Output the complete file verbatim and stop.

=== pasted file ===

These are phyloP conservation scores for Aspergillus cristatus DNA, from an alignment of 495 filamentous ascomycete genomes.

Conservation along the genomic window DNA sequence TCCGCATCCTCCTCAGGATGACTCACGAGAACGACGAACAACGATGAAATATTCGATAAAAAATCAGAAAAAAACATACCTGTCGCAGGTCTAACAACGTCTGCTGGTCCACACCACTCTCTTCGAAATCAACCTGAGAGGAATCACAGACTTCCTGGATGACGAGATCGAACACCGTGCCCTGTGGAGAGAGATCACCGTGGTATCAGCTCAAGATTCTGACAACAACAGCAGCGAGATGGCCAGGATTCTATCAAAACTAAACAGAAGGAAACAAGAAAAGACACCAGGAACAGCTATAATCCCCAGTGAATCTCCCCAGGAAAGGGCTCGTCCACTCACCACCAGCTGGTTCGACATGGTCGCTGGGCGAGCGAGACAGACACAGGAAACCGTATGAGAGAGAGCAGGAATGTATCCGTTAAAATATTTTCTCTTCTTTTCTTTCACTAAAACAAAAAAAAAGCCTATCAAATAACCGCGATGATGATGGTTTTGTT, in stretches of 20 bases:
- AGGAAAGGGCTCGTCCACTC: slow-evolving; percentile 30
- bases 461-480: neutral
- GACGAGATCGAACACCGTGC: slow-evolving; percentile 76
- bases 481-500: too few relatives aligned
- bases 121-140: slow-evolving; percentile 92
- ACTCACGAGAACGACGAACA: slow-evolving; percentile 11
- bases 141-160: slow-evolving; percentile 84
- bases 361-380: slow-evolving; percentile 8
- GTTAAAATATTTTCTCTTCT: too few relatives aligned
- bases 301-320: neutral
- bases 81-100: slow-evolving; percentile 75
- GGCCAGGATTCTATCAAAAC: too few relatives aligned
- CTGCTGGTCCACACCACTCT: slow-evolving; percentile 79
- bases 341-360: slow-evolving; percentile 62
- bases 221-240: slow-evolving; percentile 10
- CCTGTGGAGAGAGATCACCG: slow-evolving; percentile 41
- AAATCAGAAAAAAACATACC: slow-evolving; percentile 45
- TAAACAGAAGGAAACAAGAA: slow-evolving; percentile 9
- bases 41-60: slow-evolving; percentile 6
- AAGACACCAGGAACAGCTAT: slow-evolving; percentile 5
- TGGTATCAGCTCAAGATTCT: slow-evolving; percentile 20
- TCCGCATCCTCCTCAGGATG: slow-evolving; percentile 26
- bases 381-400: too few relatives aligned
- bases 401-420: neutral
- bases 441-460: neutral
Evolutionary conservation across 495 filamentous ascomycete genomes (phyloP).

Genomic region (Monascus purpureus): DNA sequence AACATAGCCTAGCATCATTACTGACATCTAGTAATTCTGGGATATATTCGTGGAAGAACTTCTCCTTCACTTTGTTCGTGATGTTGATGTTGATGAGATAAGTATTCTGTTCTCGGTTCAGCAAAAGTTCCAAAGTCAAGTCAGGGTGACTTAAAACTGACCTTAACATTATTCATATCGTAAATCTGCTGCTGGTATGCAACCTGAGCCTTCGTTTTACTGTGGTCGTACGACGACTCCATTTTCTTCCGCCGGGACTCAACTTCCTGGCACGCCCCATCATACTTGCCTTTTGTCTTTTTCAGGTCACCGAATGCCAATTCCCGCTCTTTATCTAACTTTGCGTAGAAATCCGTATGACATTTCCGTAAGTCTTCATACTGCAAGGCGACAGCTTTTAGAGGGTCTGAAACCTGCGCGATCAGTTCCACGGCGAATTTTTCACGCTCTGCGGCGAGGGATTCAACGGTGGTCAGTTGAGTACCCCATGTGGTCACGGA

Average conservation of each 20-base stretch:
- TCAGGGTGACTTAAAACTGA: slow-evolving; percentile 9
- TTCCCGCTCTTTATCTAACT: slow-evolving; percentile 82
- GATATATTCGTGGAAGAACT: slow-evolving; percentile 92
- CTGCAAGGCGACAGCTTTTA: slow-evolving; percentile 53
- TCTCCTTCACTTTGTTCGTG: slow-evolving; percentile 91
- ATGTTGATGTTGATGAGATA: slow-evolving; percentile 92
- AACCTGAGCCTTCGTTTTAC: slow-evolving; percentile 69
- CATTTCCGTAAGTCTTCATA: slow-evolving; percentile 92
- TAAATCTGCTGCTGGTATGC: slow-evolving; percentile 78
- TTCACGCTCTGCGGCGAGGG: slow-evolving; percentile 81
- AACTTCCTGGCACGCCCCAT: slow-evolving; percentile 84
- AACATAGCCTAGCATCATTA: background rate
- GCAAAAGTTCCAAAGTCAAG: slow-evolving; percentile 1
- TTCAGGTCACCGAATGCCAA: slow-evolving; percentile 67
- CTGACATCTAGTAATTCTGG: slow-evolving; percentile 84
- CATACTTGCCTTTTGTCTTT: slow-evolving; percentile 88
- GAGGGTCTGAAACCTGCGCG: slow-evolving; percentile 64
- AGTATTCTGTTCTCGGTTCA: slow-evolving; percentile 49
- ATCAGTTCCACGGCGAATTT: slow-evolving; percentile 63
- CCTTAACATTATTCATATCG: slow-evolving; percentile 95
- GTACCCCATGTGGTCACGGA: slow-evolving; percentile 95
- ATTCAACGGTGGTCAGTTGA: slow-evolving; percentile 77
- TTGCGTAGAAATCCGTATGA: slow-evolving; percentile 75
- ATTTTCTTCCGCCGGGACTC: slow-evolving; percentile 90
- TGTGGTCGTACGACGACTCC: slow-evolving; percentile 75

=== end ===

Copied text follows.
These are phyloP conservation scores for Aspergillus cristatus DNA, from an alignment of 495 filamentous ascomycete genomes.

Conservation along the genomic window DNA sequence TCCGCATCCTCCTCAGGATGACTCACGAGAACGACGAACAACGATGAAATATTCGATAAAAAATCAGAAAAAAACATACCTGTCGCAGGTCTAACAACGTCTGCTGGTCCACACCACTCTCTTCGAAATCAACCTGAGAGGAATCACAGACTTCCTGGATGACGAGATCGAACACCGTGCCCTGTGGAGAGAGATCACCGTGGTATCAGCTCAAGATTCTGACAACAACAGCAGCGAGATGGCCAGGATTCTATCAAAACTAAACAGAAGGAAACAAGAAAAGACACCAGGAACAGCTATAATCCCCAGTGAATCTCCCCAGGAAAGGGCTCGTCCACTCACCACCAGCTGGTTCGACATGGTCGCTGGGCGAGCGAGACAGACACAGGAAACCGTATGAGAGAGAGCAGGAATGTATCCGTTAAAATATTTTCTCTTCTTTTCTTTCACTAAAACAAAAAAAAAGCCTATCAAATAACCGCGATGATGATGGTTTTGTT, in stretches of 20 bases:
- AGGAAAGGGCTCGTCCACTC: slow-evolving; percentile 30
- bases 461-480: neutral
- GACGAGATCGAACACCGTGC: slow-evolving; percentile 76
- bases 481-500: too few relatives aligned
- bases 121-140: slow-evolving; percentile 92
- ACTCACGAGAACGACGAACA: slow-evolving; percentile 11
- bases 141-160: slow-evolving; percentile 84
- bases 361-380: slow-evolving; percentile 8
- GTTAAAATATTTTCTCTTCT: too few relatives aligned
- bases 301-320: neutral
- bases 81-100: slow-evolving; percentile 75
- GGCCAGGATTCTATCAAAAC: too few relatives aligned
- CTGCTGGTCCACACCACTCT: slow-evolving; percentile 79
- bases 341-360: slow-evolving; percentile 62
- bases 221-240: slow-evolving; percentile 10
- CCTGTGGAGAGAGATCACCG: slow-evolving; percentile 41
- AAATCAGAAAAAAACATACC: slow-evolving; percentile 45
- TAAACAGAAGGAAACAAGAA: slow-evolving; percentile 9
- bases 41-60: slow-evolving; percentile 6
- AAGACACCAGGAACAGCTAT: slow-evolving; percentile 5
- TGGTATCAGCTCAAGATTCT: slow-evolving; percentile 20
- TCCGCATCCTCCTCAGGATG: slow-evolving; percentile 26
- bases 381-400: too few relatives aligned
- bases 401-420: neutral
- bases 441-460: neutral
Evolutionary conservation across 495 filamentous ascomycete genomes (phyloP).

Genomic region (Monascus purpureus): DNA sequence AACATAGCCTAGCATCATTACTGACATCTAGTAATTCTGGGATATATTCGTGGAAGAACTTCTCCTTCACTTTGTTCGTGATGTTGATGTTGATGAGATAAGTATTCTGTTCTCGGTTCAGCAAAAGTTCCAAAGTCAAGTCAGGGTGACTTAAAACTGACCTTAACATTATTCATATCGTAAATCTGCTGCTGGTATGCAACCTGAGCCTTCGTTTTACTGTGGTCGTACGACGACTCCATTTTCTTCCGCCGGGACTCAACTTCCTGGCACGCCCCATCATACTTGCCTTTTGTCTTTTTCAGGTCACCGAATGCCAATTCCCGCTCTTTATCTAACTTTGCGTAGAAATCCGTATGACATTTCCGTAAGTCTTCATACTGCAAGGCGACAGCTTTTAGAGGGTCTGAAACCTGCGCGATCAGTTCCACGGCGAATTTTTCACGCTCTGCGGCGAGGGATTCAACGGTGGTCAGTTGAGTACCCCATGTGGTCACGGA

Average conservation of each 20-base stretch:
- TCAGGGTGACTTAAAACTGA: slow-evolving; percentile 9
- TTCCCGCTCTTTATCTAACT: slow-evolving; percentile 82
- GATATATTCGTGGAAGAACT: slow-evolving; percentile 92
- CTGCAAGGCGACAGCTTTTA: slow-evolving; percentile 53
- TCTCCTTCACTTTGTTCGTG: slow-evolving; percentile 91
- ATGTTGATGTTGATGAGATA: slow-evolving; percentile 92
- AACCTGAGCCTTCGTTTTAC: slow-evolving; percentile 69
- CATTTCCGTAAGTCTTCATA: slow-evolving; percentile 92
- TAAATCTGCTGCTGGTATGC: slow-evolving; percentile 78
- TTCACGCTCTGCGGCGAGGG: slow-evolving; percentile 81
- AACTTCCTGGCACGCCCCAT: slow-evolving; percentile 84
- AACATAGCCTAGCATCATTA: background rate
- GCAAAAGTTCCAAAGTCAAG: slow-evolving; percentile 1
- TTCAGGTCACCGAATGCCAA: slow-evolving; percentile 67
- CTGACATCTAGTAATTCTGG: slow-evolving; percentile 84
- CATACTTGCCTTTTGTCTTT: slow-evolving; percentile 88
- GAGGGTCTGAAACCTGCGCG: slow-evolving; percentile 64
- AGTATTCTGTTCTCGGTTCA: slow-evolving; percentile 49
- ATCAGTTCCACGGCGAATTT: slow-evolving; percentile 63
- CCTTAACATTATTCATATCG: slow-evolving; percentile 95
- GTACCCCATGTGGTCACGGA: slow-evolving; percentile 95
- ATTCAACGGTGGTCAGTTGA: slow-evolving; percentile 77
- TTGCGTAGAAATCCGTATGA: slow-evolving; percentile 75
- ATTTTCTTCCGCCGGGACTC: slow-evolving; percentile 90
- TGTGGTCGTACGACGACTCC: slow-evolving; percentile 75